Evenu In the USSR will lead Tehran to seek new waysry to counter US influence In the region. Inn will try to continue to use Iu relationship with Moscow, although Tehran almost certainly believes that Moscow will be an increasingly weak lever against Washington, especially given the rise of Boris Yeltsin, whom the Iranian press has identified as pro-West. Asconsequence, Iran probably will accelerate iu efforts to mend relations with sutes it has identified as political counterweigh is against (he United States:
o Tehran has already identified France as one power that might use diplomatic and economic influence to counter Washington in tbe Persian Gulf, and from time to time Germany, Japan, or the European Community are also touted for that role in the Iranian press.
o Tehran probably will seek to strengthen ties to Chins, viewing it as a
permanently on the UN Security Council.
o Iranian officials believe evenu in the USSR require Iran to expand relations not only with China but also with Pakistan to better resist US influence in the region.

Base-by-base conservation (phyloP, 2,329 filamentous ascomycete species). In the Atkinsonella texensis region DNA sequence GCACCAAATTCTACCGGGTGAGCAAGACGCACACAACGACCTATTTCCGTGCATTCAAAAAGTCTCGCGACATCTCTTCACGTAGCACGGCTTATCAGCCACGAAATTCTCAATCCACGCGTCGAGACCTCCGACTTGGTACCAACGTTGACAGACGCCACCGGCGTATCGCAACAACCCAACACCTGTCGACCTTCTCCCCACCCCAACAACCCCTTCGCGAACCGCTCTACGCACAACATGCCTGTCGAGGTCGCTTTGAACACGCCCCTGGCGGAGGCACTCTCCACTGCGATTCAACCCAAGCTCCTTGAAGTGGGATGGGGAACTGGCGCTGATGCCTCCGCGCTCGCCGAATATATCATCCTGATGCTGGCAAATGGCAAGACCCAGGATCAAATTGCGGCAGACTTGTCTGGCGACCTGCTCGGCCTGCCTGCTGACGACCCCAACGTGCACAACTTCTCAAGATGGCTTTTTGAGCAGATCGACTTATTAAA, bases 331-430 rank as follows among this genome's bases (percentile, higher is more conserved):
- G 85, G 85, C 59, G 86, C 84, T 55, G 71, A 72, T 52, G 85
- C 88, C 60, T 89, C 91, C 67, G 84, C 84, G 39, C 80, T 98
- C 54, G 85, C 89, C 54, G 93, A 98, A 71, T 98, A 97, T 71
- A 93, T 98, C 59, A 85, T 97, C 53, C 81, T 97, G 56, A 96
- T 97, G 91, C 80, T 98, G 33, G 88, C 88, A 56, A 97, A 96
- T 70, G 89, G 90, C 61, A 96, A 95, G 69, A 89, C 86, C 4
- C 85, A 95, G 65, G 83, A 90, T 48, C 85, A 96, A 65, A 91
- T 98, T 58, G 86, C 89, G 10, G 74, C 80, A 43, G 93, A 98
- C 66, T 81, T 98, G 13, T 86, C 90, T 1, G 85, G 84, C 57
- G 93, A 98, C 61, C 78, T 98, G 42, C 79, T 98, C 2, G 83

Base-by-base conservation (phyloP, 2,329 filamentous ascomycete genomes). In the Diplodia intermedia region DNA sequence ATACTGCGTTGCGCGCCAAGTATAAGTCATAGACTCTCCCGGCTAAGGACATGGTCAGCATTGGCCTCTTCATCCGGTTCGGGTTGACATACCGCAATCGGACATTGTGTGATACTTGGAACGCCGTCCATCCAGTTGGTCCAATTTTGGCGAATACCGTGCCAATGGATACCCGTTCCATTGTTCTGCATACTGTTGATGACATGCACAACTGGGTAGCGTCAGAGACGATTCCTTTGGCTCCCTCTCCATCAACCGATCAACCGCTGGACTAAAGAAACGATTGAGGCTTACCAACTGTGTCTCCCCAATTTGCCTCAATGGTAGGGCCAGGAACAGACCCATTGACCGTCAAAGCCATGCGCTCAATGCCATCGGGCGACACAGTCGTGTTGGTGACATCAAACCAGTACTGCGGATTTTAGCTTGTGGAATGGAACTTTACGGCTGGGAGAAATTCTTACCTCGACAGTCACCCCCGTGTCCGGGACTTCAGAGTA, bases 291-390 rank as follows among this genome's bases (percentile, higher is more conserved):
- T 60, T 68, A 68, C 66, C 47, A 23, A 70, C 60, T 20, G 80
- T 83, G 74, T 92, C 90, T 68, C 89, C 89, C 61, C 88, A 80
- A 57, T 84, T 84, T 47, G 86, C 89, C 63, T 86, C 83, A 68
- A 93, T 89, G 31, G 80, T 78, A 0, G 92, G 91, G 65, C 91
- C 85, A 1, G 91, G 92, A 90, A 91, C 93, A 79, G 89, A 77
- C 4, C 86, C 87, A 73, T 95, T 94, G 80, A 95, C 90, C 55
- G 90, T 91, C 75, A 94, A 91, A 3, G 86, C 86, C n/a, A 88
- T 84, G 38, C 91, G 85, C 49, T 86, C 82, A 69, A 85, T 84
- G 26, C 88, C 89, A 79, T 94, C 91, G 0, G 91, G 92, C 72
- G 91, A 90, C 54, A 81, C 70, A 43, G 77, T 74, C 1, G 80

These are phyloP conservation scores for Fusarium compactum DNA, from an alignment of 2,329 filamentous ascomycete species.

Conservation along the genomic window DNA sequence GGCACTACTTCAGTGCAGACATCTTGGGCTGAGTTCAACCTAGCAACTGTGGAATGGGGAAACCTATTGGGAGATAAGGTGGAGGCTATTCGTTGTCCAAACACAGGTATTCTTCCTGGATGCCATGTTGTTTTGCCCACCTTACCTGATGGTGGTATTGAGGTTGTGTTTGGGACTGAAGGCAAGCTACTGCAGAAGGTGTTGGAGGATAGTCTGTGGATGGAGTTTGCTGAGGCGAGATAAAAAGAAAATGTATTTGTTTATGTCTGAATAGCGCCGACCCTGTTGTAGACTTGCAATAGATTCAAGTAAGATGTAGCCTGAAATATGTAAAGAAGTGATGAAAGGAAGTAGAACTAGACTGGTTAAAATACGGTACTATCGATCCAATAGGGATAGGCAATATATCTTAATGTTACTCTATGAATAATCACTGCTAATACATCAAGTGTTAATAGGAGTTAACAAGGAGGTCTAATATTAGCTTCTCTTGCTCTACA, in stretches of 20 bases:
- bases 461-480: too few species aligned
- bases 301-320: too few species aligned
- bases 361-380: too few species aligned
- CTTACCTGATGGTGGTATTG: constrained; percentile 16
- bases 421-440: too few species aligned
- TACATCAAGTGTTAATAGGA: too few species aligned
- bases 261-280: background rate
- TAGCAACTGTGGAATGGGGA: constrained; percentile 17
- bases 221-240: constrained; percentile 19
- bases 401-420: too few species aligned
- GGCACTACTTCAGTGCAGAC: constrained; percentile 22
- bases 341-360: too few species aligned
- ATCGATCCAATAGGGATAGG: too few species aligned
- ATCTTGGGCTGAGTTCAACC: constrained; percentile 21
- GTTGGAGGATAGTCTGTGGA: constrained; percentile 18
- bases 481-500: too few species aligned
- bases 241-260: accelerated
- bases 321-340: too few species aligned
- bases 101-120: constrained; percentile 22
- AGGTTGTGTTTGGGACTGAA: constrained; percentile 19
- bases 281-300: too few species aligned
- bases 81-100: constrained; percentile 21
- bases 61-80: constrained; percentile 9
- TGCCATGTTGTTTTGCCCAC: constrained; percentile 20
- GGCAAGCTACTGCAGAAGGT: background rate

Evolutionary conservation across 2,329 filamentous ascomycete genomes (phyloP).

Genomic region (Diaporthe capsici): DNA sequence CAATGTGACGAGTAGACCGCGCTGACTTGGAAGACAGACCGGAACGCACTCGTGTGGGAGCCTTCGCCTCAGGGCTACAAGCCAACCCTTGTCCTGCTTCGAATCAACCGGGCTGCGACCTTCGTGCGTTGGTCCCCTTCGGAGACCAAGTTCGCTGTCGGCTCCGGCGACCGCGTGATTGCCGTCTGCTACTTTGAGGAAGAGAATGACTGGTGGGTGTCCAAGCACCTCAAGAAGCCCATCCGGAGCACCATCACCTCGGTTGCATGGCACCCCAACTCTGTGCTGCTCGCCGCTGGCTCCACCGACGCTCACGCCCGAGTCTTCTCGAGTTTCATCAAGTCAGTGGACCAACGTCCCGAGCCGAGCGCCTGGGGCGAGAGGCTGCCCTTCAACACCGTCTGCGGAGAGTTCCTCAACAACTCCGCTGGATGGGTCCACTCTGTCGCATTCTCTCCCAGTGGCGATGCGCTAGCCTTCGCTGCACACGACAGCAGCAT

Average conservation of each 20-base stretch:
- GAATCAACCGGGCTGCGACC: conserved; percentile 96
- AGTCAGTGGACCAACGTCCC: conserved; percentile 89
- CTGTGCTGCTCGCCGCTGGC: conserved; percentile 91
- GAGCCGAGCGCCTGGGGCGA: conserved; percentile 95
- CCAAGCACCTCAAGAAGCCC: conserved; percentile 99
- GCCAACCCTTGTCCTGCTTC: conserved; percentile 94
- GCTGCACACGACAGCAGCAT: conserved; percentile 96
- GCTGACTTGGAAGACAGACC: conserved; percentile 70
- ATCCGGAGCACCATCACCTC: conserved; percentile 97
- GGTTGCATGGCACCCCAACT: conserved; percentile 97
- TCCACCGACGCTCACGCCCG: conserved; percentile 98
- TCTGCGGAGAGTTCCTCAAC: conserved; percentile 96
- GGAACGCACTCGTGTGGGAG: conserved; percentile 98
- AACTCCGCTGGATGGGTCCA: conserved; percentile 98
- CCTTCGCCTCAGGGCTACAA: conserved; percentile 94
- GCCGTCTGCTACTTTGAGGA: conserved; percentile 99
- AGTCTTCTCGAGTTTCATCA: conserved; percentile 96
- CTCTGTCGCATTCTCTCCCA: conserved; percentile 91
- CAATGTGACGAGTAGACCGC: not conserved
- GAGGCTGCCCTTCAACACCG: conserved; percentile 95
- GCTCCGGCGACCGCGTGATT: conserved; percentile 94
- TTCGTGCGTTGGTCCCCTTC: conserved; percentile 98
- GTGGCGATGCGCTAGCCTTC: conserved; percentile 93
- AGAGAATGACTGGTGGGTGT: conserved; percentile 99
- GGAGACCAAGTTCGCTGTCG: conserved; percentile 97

As the Muslim republics begin to act more independently of Moscow, thereood prospecteprise of theOame" of competition for Influence in Central Asia and aueaaia, with Iran, Turkey, and Saudi Arabia aa protagonisu. The Iranian press has already warned of the danger of growing
Turkish-and therefore NATO-influence in
The competition for the hearts and minds of Soviet Muslims Is likely to be brisk, but Iran may be the least able to compete.
may be able to translate iu gcograpntc proximil Istorical ties to Azerbaijan, and cultural ties to the Persian-spcaJdng-but Sunni-Tajiks into some political influence. Iu own economic and political problems do not makearticularly artractive rnodd for emulation by Soviet Muslims, kVHLITt-ts^BTksSM the ethnic and sectarian differences with most Soviet Muslims will be an additional obstacle to Iranian export of the revolution lo Central Asia or Azerbaijan.